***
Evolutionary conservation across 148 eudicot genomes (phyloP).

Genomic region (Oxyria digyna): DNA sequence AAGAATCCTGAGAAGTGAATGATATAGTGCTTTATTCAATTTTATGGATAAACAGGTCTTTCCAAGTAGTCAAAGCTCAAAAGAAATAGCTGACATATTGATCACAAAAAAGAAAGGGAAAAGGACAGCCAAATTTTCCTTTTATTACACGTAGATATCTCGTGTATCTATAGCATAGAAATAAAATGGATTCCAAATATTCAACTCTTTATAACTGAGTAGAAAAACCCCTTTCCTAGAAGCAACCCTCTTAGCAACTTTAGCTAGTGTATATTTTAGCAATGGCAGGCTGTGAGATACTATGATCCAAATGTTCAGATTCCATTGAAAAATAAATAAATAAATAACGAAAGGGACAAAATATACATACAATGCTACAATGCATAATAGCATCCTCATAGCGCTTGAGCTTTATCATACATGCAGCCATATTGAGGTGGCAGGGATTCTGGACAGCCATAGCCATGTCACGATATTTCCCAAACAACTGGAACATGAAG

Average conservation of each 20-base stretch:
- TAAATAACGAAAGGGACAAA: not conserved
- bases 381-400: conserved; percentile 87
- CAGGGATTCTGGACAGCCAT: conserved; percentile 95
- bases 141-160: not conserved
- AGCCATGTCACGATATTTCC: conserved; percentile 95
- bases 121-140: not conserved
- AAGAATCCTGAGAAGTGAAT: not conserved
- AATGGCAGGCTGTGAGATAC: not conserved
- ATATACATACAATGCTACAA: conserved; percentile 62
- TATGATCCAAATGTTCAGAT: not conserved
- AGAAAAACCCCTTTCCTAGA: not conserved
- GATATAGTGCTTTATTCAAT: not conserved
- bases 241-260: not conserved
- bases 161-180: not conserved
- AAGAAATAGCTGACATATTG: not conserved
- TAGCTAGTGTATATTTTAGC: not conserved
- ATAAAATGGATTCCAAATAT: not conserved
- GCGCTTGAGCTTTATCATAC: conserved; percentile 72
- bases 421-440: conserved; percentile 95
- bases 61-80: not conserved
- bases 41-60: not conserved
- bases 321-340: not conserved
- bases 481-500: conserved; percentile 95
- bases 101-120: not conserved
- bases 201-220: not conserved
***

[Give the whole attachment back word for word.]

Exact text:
Evolutionary conservation across 148 eudicot genomes (phyloP).

Genomic region (Oxyria digyna): DNA sequence AAGAATCCTGAGAAGTGAATGATATAGTGCTTTATTCAATTTTATGGATAAACAGGTCTTTCCAAGTAGTCAAAGCTCAAAAGAAATAGCTGACATATTGATCACAAAAAAGAAAGGGAAAAGGACAGCCAAATTTTCCTTTTATTACACGTAGATATCTCGTGTATCTATAGCATAGAAATAAAATGGATTCCAAATATTCAACTCTTTATAACTGAGTAGAAAAACCCCTTTCCTAGAAGCAACCCTCTTAGCAACTTTAGCTAGTGTATATTTTAGCAATGGCAGGCTGTGAGATACTATGATCCAAATGTTCAGATTCCATTGAAAAATAAATAAATAAATAACGAAAGGGACAAAATATACATACAATGCTACAATGCATAATAGCATCCTCATAGCGCTTGAGCTTTATCATACATGCAGCCATATTGAGGTGGCAGGGATTCTGGACAGCCATAGCCATGTCACGATATTTCCCAAACAACTGGAACATGAAG

Average conservation of each 20-base stretch:
- TAAATAACGAAAGGGACAAA: not conserved
- bases 381-400: conserved; percentile 87
- CAGGGATTCTGGACAGCCAT: conserved; percentile 95
- bases 141-160: not conserved
- AGCCATGTCACGATATTTCC: conserved; percentile 95
- bases 121-140: not conserved
- AAGAATCCTGAGAAGTGAAT: not conserved
- AATGGCAGGCTGTGAGATAC: not conserved
- ATATACATACAATGCTACAA: conserved; percentile 62
- TATGATCCAAATGTTCAGAT: not conserved
- AGAAAAACCCCTTTCCTAGA: not conserved
- GATATAGTGCTTTATTCAAT: not conserved
- bases 241-260: not conserved
- bases 161-180: not conserved
- AAGAAATAGCTGACATATTG: not conserved
- TAGCTAGTGTATATTTTAGC: not conserved
- ATAAAATGGATTCCAAATAT: not conserved
- GCGCTTGAGCTTTATCATAC: conserved; percentile 72
- bases 421-440: conserved; percentile 95
- bases 61-80: not conserved
- bases 41-60: not conserved
- bases 321-340: not conserved
- bases 481-500: conserved; percentile 95
- bases 101-120: not conserved
- bases 201-220: not conserved